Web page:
Monday, June 17, 2024


Dhaka Tribune

Kabul raises issue of refugee assets with Islamabad

Taliban officials say militancy is an internal matter for Pakistan and have called on Islamabad to halt its deportation of Afghan citizens

Update : 19 Nov 2023, 02:04 AM

The Taliban’s acting commerce minister met Pakistan’s foreign minister in Islamabad this week, an Afghan embassy statement said on Tuesday, discussing trade and how the thousands of Afghan citizens Pakistan is expelling could take cash and other assets back to their homeland.

The visit takes place less than a week after Pakistan said that its move to expel hundreds of thousands of undocumented Afghans was a response to the unwillingness of the Taliban-led administration to act against militants using Afghanistan to carry out attacks in Pakistan.

Taliban officials say militancy is an internal matter for Pakistan and have called on Islamabad to halt its deportation of Afghan citizens.

“Bilateral trade, especially the stranded goods of [Afghan] traders in Karachi port, smooth transfer of [Afghan] refugees’ properties to (Afghanistan) and related issues were discussed,” Afghanistan’s embassy in Islamabad said in the statement, on acting commerce minister Haji Nooruddin Azizi’s meeting with caretaker Foreign Minister Jalil Abbas Jilani.

Afghan citizens returning to Afghanistan have said there are restrictions on the transfer of cash and property to Afghanistan from Pakistan, where many had built businesses and homes for decades.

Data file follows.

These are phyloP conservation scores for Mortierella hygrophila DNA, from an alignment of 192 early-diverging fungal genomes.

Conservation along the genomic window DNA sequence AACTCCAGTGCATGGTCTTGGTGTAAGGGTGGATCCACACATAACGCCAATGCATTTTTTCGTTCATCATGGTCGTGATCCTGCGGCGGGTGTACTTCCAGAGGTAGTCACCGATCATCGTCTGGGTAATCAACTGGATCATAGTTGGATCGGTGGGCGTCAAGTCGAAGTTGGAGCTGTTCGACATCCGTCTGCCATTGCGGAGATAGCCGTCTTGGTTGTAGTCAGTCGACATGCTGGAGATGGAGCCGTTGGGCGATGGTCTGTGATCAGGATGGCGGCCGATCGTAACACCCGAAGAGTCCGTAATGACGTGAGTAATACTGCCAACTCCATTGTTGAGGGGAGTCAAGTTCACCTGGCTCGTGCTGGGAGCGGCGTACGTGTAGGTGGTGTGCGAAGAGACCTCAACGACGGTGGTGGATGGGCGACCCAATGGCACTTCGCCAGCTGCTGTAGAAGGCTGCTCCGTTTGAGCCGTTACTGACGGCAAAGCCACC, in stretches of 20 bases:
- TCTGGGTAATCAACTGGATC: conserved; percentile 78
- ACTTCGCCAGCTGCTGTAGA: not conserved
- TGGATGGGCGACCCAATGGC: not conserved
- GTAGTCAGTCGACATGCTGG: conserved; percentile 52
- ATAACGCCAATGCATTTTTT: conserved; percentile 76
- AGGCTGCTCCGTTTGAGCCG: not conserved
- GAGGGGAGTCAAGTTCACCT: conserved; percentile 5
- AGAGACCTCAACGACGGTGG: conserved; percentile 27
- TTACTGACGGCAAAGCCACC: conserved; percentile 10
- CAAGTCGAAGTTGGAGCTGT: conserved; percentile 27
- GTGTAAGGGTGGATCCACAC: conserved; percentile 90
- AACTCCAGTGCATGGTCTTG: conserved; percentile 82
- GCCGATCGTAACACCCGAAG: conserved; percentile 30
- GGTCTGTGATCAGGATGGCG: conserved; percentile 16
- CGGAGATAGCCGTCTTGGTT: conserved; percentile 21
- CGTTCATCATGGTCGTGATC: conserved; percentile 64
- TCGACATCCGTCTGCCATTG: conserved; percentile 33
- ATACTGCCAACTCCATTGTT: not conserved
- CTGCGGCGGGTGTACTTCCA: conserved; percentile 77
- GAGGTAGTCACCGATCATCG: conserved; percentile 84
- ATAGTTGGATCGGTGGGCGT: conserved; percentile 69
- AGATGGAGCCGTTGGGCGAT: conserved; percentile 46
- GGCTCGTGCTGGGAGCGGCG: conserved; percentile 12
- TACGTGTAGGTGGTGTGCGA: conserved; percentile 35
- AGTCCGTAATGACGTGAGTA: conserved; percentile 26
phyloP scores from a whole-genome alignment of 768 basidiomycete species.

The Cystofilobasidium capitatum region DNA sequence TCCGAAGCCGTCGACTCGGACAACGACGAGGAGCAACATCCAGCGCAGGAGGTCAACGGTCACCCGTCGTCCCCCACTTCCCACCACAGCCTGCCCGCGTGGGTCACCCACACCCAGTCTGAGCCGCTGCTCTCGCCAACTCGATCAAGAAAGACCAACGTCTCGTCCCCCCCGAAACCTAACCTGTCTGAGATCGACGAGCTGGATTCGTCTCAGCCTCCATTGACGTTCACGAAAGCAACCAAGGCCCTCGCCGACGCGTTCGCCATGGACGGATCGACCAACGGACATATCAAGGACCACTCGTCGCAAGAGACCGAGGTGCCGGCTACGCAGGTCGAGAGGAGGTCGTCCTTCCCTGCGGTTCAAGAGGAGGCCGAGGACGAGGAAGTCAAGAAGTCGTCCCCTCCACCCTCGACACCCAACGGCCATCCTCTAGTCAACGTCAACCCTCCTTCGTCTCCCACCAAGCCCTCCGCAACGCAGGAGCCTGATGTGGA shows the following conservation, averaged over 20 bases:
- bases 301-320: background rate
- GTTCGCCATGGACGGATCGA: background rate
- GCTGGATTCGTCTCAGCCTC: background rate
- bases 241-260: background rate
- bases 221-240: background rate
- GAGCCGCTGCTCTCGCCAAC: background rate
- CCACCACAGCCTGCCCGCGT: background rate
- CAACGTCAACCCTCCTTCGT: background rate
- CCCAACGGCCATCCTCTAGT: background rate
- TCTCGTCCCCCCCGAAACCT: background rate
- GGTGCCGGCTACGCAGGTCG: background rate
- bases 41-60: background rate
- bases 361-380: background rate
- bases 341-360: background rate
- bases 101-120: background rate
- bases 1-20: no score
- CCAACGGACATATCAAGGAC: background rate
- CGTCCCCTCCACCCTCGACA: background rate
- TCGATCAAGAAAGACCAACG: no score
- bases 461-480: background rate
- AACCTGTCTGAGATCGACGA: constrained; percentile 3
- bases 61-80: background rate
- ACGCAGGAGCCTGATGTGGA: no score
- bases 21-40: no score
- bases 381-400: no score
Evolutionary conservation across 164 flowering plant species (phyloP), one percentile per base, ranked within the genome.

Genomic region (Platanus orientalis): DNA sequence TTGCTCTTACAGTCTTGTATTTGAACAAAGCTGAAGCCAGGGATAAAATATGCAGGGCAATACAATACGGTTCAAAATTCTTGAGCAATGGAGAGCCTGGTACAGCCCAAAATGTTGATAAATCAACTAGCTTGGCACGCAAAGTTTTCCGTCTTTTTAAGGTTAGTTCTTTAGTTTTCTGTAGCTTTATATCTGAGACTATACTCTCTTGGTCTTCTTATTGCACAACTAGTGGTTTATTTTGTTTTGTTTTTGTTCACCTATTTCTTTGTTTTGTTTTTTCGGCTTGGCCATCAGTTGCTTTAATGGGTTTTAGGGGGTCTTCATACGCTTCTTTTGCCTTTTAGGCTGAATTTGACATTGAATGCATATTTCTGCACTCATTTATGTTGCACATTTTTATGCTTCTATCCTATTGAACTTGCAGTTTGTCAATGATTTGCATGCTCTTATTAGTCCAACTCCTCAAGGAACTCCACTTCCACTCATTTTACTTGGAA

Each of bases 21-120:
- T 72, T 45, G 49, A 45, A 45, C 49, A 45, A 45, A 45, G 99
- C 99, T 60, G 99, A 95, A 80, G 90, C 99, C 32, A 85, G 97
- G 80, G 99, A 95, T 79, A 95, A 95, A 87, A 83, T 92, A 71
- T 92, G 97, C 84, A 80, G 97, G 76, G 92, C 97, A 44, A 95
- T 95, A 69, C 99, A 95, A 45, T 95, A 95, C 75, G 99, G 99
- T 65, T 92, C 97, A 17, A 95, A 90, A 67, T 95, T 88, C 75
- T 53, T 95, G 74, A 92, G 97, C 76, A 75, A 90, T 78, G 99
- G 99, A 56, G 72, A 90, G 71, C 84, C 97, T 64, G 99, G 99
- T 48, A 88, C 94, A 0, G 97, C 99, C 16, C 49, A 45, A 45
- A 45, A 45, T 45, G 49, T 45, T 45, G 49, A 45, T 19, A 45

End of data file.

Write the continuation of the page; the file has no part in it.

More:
The Foreign Office said Mr Jilani conveyed the message: “Full potential for regional trade and connectivity can be harnessed with collective action against terrorism.”

The Afghan minister urged Pakistan to release thousands of containers of imports it said were stuck at Karachi Port since Islamabad clamped down on transnational cargo.

Pakistan authorities say they have lost millions of dollars in taxes because goods are being sent duty-free from its ports to land-locked Afghanistan, and then smuggled back across the border.

Afghan authorities say Pakistan has stopped more than 3,000 Afghanistan-bound containers at Karachi port while demanding more tax and duty payments, causing millions of dollars in losses to traders.

The goods include high-end electronics, machine parts, chemicals and textiles — all of which attract huge tariffs if imported to Pakistan.

The quantities of these goods destined for Afghanistan have soared in the past two years and are unrealistic given the size of the market there, Pakistan officials say.

Azizi and Jilani spoke about “the transit problems and challenges of the two countries”, the statement from the Afghan embassy said.

“Hundreds of these containers have been parked since several months, while some have been stopped more than a year. The goods inside are spoiling and the traders are suffering losses,” an official of the Afghan consulate in Peshawar said.

The trade row is one of several thorny issues that have grown between Kabul and Islamabad since the Taliban returned to power in Afghanistan in August 2021.

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